It’s one thing to have your photo taken socially by a friend. Although we know there is all likelihood the image will appear on social media for everyone to see, as an informal shot most of us take little notice as to the finer details of how we look. We don’t rush to the nearest mirror to check our hair and, as there are usually other compositional considerations such as other people involved, we as subjects are rarely the dominant feature in the frame. However when it comes to a professional portrait session with the focus purely on you all the things which were not previously important now are; your clothes, your hair and the oft repeated question, what do you do with your hands? As a photographer it is my job to guide and assist you through a session, however there are key components you as the subject can control, which will help the session run smoothly and, more importantly, make a significant difference in the final product. 

If you’ve organised your own dedicated portrait session or if a photographer has been booked to take your portrait at your place of work, the same considerations apply and, ideally, should be prepared prior to the event. Bear in mind when it comes to the final image, people will see what they want to see according to their own opinions; not everyone sees the same thing, but that doesn’t mean you shouldn’t do your best to project you how you wish to be seen.


What is the industry norm and how would you like to be perceived? I would suggest not straying too far away from your industry uniform but there is generally scope for manoeuvre. While I believe a jacket and shirt combination warrants a tie, the inclusion of neckwear does add a sense of formality. It is also worth considering the potential background and its colour when choosing your outfit, for example a white shirt or dress may blend unattractively into a white background. Thus it is advisable to have several shirts, tops, jackets, jumpers of different colours and necklines to cover various eventualities. By the same measure it is wise to avoid logos, seasonal or trendy items; nothing dates a portrait as much as, for example, a Christmas jumper. Needless to say, wear something that fits and lastly, wear something that represents you.


Avoid having your haircut the day before or on the day of the portrait session. The best case scenario is having your hair cut a week or so before a session which gives you time to learn how to style your new look. Worst case scenario is you have time for emergency TLC or reschedule the shoot in case you’re unhappy with your hair.


It is preferable to start with a natural look with little to no make up. More can always be added during the shoot if required. If you have oily skin, consider a morning or early afternoon session or potentially a cleanser or treatment before the shoot. Failing that, if you’ve had little control over the time of the portrait session, or if you’ve been busy unexpectedly at the last minute, you should wash your face or ask for a tissue to wipe your face down. Even if you think you have good complexion, it is worth looking in the mirror for a quick check.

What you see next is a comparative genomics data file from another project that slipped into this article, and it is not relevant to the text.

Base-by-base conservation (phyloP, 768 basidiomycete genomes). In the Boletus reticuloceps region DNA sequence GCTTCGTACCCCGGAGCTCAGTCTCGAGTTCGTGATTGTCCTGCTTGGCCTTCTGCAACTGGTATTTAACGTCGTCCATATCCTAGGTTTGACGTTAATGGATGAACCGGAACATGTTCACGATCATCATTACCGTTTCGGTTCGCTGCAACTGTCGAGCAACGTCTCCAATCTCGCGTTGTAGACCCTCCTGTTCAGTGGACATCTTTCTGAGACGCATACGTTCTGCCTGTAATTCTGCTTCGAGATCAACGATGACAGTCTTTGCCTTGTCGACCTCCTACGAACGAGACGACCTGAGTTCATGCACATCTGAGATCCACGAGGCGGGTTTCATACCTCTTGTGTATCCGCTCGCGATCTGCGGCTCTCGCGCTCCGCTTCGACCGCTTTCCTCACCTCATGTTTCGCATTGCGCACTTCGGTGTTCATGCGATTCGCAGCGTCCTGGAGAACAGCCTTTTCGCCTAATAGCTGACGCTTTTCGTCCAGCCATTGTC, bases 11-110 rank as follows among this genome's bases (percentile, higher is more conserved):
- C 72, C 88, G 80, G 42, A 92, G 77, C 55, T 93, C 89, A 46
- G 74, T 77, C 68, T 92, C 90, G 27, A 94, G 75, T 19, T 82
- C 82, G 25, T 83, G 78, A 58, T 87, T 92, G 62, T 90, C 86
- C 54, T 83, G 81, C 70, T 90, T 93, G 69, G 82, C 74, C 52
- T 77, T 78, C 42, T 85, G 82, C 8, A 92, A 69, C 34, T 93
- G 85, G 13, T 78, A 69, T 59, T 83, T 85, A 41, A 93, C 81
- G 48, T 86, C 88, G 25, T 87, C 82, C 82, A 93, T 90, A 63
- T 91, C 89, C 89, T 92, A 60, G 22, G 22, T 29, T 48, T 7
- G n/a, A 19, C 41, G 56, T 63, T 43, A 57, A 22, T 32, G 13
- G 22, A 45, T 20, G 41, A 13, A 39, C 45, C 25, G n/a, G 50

Mental space

Bear in mind it is natural for whatever is going on in your head to manifest itself in your face be it positive or negative. If you’re late or flustered it is important to take a moment for yourself and to calm down before stepping in front of the camera; there is little utility in rushing to have your portrait taken, if there is a likelihood you’re not going to be happy with the subsequent result. While a photographer should be able to offer direction, it can be difficult to establish rapport during a short portrait session. As such it is important for you to bring your best self and to show your true colours. Also if you’re in the grips of a strong emotion, direction from the photographer may merely be a distraction with your true feelings quickly returning to the surface. If you can, pause and think about what emotion you’d like to be perceived, be it happy, confident, relaxed and so on. Consider what encourages those emotions and feelings in you; it could be a loved one, a pet, a professional success. Close your eyes, recall that memory and own it. And when you’re ready, open your eyes to have the camera capture that passion.


While you think it may be cute, when the focus of a portrait is you and especially if the composition is a close up, be careful of head tilts. What may work in a wider image is exaggerated when zoomed in to just a face. When it comes to your hands, stand naturally, just because you have a camera in front of you doesn’t mean you need to suddenly start waving your hands in the air. While arms crossed can sometimes look like you’re establishing a barrier between you and the camera, more often than not it is a subject’s stern gaze that creates this distance. And if you wear glasses, have a think if you would like to include them or not. If you’re an occasional wearer, I would suggest not wearing them and not wearing them for approximately 20- 30mins before the shoot to ensure no marks on your nose.

To get the best from a portrait session you need to work with the photographer to ensure the best possible outcome as ultimately you know yourself and your face far better than anyone else ever will. You will know if you have a good or bad side. However most of all, be prepared. Your portrait photographer will do the best they can but a good portrait involves collaboration and involvement from you.

Do you feel ready for your next portrait photography? If so I aim to deliver the best results possible. Email me today.

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